Two recent high-profile U.K. controversies, both at the time of Holocaust Memorial Day, have caused alarm in both Israel and America. But not in the usual fashion.
- Netanyahu blasts Erdogan's 'dark and libelous' criticism of Zionism
- Anti-Semitism in Europe: Jews are outsiders, not equals
- British MP compares Jewish treatment of Palestinians to Nazis
- Four reasons why U.K. cartoon of Netanyahu isn't anti-Semitic in any way
- Criticize Israel – but without the vile and offensive cartoons
- Slander Israel's critics as anti-Semites, shut down debate on Israel's atrocities
- MSNBC host Alex Wagner: Fear of anti-Semitism charge inhibits 'robust discussion' about Israel
- Wake up to the anti-Semitism, you complacent British middle classes
The first controversy involved David Ward, a Liberal Democrat Member of Parliament, using the signing of a Holocaust commemoration book in the House of Commons to make crass remarks about “the Jews”, the Holocaust and Israel’s “atrocities”. The second concerned a Sunday Times cartoon that depicted Benjamin Netanyahu building a wall with Palestinian blood and bodies.
Primarily, these controversies had anti-Israel motivations, but their content and timing left many British Jews feeling as if they had received an anti-Semitic kick in the guts. U.K. Jewish representative bodies, including my own Community Security Trust , reacted accordingly. We explained that we, and many of those whom we represent, had been left upset and outraged by these events. We requested apologies. Within three days, the Sunday Times readily accepted that it had behaved wrongly. MP David Ward was less forthcoming and, since then, the controversy has only deepened.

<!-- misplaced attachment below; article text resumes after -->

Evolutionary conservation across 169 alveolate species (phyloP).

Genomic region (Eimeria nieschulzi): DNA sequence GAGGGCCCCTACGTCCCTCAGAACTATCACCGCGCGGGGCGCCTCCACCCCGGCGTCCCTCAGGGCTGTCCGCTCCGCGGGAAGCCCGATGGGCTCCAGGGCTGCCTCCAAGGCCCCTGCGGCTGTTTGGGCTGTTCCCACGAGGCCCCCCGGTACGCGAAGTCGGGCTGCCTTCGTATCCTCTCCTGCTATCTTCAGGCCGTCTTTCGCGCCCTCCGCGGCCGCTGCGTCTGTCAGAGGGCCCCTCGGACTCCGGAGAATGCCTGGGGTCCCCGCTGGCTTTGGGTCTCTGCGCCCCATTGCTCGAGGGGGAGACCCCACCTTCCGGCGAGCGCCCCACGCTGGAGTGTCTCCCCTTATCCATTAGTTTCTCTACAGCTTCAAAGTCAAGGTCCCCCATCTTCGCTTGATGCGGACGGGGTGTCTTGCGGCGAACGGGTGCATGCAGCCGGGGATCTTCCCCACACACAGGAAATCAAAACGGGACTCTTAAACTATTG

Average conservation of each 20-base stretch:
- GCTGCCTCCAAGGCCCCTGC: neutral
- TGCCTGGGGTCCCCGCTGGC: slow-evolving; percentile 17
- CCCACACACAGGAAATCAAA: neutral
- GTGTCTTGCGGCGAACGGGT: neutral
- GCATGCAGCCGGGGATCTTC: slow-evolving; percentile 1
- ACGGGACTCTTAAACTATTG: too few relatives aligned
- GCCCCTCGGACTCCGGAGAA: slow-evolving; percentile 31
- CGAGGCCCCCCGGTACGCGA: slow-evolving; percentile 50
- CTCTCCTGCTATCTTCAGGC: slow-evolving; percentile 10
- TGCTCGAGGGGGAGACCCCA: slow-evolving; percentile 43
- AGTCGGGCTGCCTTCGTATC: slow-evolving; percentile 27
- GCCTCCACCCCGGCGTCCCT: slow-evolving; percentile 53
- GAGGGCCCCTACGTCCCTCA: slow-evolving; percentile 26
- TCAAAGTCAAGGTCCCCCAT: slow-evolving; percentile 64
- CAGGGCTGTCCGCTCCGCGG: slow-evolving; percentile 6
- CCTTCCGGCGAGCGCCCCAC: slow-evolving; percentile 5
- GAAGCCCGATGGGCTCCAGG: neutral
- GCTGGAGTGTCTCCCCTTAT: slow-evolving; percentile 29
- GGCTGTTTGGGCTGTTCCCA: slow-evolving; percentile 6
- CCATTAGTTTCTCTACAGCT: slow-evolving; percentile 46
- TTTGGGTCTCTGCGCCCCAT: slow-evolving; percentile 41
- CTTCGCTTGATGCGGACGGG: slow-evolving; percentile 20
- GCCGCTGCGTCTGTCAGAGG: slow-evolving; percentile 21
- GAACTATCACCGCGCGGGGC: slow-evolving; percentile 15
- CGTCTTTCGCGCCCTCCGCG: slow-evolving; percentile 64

It is not uncommon for Israelis and Jewish Americans to critically scrutinize Anglo-Jewish reactions to such controversies, but usually it is right-wingers making simplistic insults about faint-hearted UK Jewish leaders failing to tackle (supposedly) “anti-Semitic” British media and establishment circles. This time around, however left-wing Israelis and Jewish Americans are telling Jewish Brits to be less assertive, and their holier-than-thou hypocrisy and chutzpah is stinking out the place.
First, there was a piece by the acerbic American cartoonist, Eli Valley . This excoriated U.K. Jewish, American and Israeli establishment reactions to the Sunday Times cartoon as overblown. In Britain, we did not call the cartoonist an anti-Semite, but did say that his picture bore echoes of blood libel charges, befitting contemporary Arab anti-Israel and anti-Semitic hate propaganda. Its publication, on Holocaust Memorial Day, did not exactly help matters.
Valley attacked reactions to the cartoon as “an exploitation of Jewish historical trauma”, and went so far as to use anti-Semitic and Holocaust imagery to make his point. I responded at length. I noted what U.K. groups had actually said about the cartoon (as opposed to what Valley alleged) and concluded: